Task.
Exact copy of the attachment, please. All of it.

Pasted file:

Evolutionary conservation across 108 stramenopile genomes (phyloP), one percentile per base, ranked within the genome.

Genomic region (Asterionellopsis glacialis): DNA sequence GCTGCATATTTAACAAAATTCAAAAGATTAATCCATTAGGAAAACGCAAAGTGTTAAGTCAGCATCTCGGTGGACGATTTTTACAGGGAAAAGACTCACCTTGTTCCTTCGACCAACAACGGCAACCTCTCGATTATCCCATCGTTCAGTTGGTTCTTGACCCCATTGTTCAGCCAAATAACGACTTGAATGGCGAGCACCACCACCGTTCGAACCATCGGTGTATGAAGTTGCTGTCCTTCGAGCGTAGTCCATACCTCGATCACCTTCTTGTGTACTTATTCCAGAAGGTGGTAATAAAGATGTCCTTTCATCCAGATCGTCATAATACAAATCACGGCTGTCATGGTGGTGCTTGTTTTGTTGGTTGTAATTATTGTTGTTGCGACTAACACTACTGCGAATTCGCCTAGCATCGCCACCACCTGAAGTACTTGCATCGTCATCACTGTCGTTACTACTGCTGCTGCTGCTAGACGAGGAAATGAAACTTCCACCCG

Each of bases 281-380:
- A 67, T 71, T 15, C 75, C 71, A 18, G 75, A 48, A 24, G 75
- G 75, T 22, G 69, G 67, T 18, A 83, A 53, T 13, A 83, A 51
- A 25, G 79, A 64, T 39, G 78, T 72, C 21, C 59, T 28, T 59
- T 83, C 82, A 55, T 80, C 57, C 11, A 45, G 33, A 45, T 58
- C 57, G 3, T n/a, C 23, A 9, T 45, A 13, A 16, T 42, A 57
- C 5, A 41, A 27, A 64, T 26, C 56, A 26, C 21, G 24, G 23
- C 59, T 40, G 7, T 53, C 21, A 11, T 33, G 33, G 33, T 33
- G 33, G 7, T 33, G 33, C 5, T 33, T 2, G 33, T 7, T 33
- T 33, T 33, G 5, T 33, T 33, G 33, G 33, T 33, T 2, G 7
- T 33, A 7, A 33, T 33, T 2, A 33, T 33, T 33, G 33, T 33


Evolutionary conservation across 108 stramenopile genomes (phyloP), one percentile per base, ranked within the genome.

Genomic region (Asterionellopsis glacialis): DNA sequence GCTGCATATTTAACAAAATTCAAAAGATTAATCCATTAGGAAAACGCAAAGTGTTAAGTCAGCATCTCGGTGGACGATTTTTACAGGGAAAAGACTCACCTTGTTCCTTCGACCAACAACGGCAACCTCTCGATTATCCCATCGTTCAGTTGGTTCTTGACCCCATTGTTCAGCCAAATAACGACTTGAATGGCGAGCACCACCACCGTTCGAACCATCGGTGTATGAAGTTGCTGTCCTTCGAGCGTAGTCCATACCTCGATCACCTTCTTGTGTACTTATTCCAGAAGGTGGTAATAAAGATGTCCTTTCATCCAGATCGTCATAATACAAATCACGGCTGTCATGGTGGTGCTTGTTTTGTTGGTTGTAATTATTGTTGTTGCGACTAACACTACTGCGAATTCGCCTAGCATCGCCACCACCTGAAGTACTTGCATCGTCATCACTGTCGTTACTACTGCTGCTGCTGCTAGACGAGGAAATGAAACTTCCACCCG

Each of bases 281-380:
- A 67, T 71, T 15, C 75, C 71, A 18, G 75, A 48, A 24, G 75
- G 75, T 22, G 69, G 67, T 18, A 83, A 53, T 13, A 83, A 51
- A 25, G 79, A 64, T 39, G 78, T 72, C 21, C 59, T 28, T 59
- T 83, C 82, A 55, T 80, C 57, C 11, A 45, G 33, A 45, T 58
- C 57, G 3, T n/a, C 23, A 9, T 45, A 13, A 16, T 42, A 57
- C 5, A 41, A 27, A 64, T 26, C 56, A 26, C 21, G 24, G 23
- C 59, T 40, G 7, T 53, C 21, A 11, T 33, G 33, G 33, T 33
- G 33, G 7, T 33, G 33, C 5, T 33, T 2, G 33, T 7, T 33
- T 33, T 33, G 5, T 33, T 33, G 33, G 33, T 33, T 2, G 7
- T 33, A 7, A 33, T 33, T 2, A 33, T 33, T 33, G 33, T 33